Geoffrey Robertson QC is author of “The Case of The Pope: Vatican Accountability for Human Rights Abuse.”

The Independent | Geoffrey Robertson QC | 12th February 2013

Vatican: reactionary Pope Ratzinger resigns

And so we are to see an end to the rule of Joseph Ratzinger at the Vatican. At such times it is usual to break out into a chorus of “Ding, Dong the Witch is Dead” from the Wizard of Oz, but we fear that Ratzinger’s successor will be as bad, if not worse, than the man himself.

Ratzinger has ruled for decades at the Vatican, even before he became Pope. He was chief inquisitor under the rule of John Paul II, and as the old Pope’s health failed, Ratzinger ramped up the reactionary agenda. (Not that John Paul II was any slouch at authoritarianism and bigotry).

Under Ratzinger the Vatican has become despised and resented throughout the world. He has played a major role in reducing the Catholic Church’s popularity and its authority.

Catholics have deserted the Church at an increasing rate, repelled by the inhumanity of Ratzinger’s unbending adherence to what are perceived as cruel doctrines.

When he came to Britain in 2010, we were told that the visit had been a huge triumph. In fact, it was an abject failure as the official statistics showed and the Catholic Church’s own research confirmed. The visit did succeed, though, in generating the largest protest march ever seen against a papal visit. (video)

Of course, the endless child abuse scandals that have been exposed have been a major factor in Ratzinger’s failure as pope. As one revelation followed another, it was clear that for centuries the Church has been covering up the crimes of its clergy. It has put the safety of children well behind the interests of those of the Church.

Every single accusation of child abuse landed on Ratzinger’s desk when he was in charge of the Congregation for the Doctrine of the Faith. In most cases they were kept secret. Only when the civil authorities became involved did the Vatican come clean about its activities – and even then it had to be forced.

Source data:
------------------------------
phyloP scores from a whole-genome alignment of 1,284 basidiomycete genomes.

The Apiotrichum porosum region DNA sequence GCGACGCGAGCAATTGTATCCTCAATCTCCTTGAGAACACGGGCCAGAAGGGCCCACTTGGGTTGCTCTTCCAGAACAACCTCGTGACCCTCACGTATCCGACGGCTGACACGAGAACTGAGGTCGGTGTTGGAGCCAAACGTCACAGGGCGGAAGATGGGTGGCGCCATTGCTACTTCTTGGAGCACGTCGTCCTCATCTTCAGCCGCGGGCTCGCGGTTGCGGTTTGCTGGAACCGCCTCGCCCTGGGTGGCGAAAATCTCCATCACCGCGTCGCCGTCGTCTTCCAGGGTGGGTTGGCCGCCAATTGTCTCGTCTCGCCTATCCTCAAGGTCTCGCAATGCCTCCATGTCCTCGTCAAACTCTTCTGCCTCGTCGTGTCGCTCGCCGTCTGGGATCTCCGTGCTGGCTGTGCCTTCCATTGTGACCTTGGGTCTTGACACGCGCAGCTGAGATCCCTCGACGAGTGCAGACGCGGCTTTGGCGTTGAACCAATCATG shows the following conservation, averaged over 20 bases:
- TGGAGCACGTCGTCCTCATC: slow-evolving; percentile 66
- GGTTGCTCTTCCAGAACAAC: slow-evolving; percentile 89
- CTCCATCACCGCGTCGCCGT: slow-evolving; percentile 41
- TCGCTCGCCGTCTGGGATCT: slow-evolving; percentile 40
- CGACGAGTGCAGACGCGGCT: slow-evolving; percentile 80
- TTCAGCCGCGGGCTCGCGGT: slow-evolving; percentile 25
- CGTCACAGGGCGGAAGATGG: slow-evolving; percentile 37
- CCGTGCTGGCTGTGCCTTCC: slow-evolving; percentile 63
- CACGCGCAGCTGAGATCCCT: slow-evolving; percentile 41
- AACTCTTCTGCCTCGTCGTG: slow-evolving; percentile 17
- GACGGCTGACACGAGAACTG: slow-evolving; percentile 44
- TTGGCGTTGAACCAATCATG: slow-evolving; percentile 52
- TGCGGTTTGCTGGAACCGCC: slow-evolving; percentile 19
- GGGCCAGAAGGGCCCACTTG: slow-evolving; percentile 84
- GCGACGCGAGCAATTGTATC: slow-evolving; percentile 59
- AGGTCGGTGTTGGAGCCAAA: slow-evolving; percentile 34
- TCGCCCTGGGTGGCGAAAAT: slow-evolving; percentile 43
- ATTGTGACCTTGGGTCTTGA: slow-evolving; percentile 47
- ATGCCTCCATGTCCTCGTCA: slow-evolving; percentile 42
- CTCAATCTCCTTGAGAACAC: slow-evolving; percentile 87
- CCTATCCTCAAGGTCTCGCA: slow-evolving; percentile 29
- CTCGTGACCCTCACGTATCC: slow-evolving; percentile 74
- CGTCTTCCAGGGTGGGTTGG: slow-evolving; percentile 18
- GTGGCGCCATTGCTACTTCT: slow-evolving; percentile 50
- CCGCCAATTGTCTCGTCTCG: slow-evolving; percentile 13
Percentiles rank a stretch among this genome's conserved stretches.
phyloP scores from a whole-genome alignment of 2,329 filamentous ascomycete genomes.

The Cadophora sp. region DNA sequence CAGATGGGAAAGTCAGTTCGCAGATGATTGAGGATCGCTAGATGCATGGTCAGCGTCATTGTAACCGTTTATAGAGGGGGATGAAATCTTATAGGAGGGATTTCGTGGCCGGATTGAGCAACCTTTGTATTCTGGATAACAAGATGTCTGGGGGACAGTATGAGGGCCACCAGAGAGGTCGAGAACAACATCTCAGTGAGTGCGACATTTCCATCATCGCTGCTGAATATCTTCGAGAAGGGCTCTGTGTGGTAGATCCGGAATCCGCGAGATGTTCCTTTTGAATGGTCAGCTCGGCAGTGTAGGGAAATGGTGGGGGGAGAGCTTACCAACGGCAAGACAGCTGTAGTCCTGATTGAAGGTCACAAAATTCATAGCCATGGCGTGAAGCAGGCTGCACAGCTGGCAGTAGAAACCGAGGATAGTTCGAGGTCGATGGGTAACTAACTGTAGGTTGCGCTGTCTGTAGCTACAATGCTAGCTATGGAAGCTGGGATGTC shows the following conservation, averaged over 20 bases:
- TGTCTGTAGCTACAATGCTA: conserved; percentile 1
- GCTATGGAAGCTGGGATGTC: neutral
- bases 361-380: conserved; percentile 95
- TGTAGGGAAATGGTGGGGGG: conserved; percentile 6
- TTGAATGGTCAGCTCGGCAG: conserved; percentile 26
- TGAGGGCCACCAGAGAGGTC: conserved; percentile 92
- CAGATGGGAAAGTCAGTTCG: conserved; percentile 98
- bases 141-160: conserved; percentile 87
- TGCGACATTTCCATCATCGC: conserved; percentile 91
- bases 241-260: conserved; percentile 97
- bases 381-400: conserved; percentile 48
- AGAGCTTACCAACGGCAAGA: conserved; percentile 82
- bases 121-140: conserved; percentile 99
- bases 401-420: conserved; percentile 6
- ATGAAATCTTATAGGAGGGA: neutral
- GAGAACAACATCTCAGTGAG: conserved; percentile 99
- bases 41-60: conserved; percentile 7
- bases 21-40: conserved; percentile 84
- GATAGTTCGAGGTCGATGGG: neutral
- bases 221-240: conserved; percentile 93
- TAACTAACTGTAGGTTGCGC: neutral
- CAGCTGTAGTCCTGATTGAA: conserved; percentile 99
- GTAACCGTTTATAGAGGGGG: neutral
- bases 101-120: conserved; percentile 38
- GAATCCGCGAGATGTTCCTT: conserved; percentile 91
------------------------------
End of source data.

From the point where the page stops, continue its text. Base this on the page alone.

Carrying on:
For all its claims that it has now cleaned up its act, new cover-ups seem to be discovered almost every week. And we should not forget the horrible attempts to avoid paying compensation to people whose lives they have ruined and who the Church sometimes dismissed as liars and money-grubbers.

Under Ratzinger, too, the Catholic Church has become crazily politicised. He has instructed his bishops to go out into the world and aggressively push legislators to obey Vatican edicts. In this, too, he has failed dismally.

When you recall the apocalyptic language that the Catholic Church has been using to oppose gay marriage, and its predictions of the-end-of-the-world-as-we-know-it, (including several increasingly hyperbolic interventions by Ratzinger himself) you would have thought that Catholic politicians would have felt it beholden upon them to vote against.
But not so. An interesting by-product of the controversial Marriage (Same Sex Couples) Bill was the number of supposedly Catholic MPs who voted in favour of it.

There are 82 known Catholic MPs. Of them, 57% voted for the Bill with 34% against and 9% registering no vote.

But this illustrates that Catholic politicians in this country do not, in general, take their whip from the Vatican. (Some do of course, and are quite open about it). Even so, politicians still labour under the impression that there is a “Catholic vote” that can be corralled. There is no such constituency.

But this is the latest of many recent indications that the hierarchy of the Catholic Church has become increasingly isolated under Ratzinger’s arrogant rule. Its many political confrontations with governments around the world who are trying to modernise their societies usually result in defeat for the Church.

Let’s have a look at a few:

During the American presidential election, the Church decided that it was totally opposed to President Obama’s plan to introduce a health insurance mandate. The reason? It would include funding for contraception.
In an effort to placate the bishops, Obama has since offered two radical modifications that would relieve the Church of having to provide contraception to its employees. But, as is its way, the Church will accept nothing less than total surrender.

There is a strong suspicion that this confrontation was manufactured as a means of defeating Obama at the election. It was presented as “an attack on religious freedom”, but it was perceived as a peevish assault on the rights of women.

As we know, the Church’s attempt to derail Obama’s campaign failed. Indeed, it could be argued that the Church’s hysterical behaviour and childish demands for complete obedience went a long way to ensuring that Obama got his second term.

The Catholics in the pews suddenly started thinking for themselves and the bishops were unable to order them into voting the way the Church told them to. Instead of rushing to the polling booths to defeat Obama, Catholics voted for him in record numbers.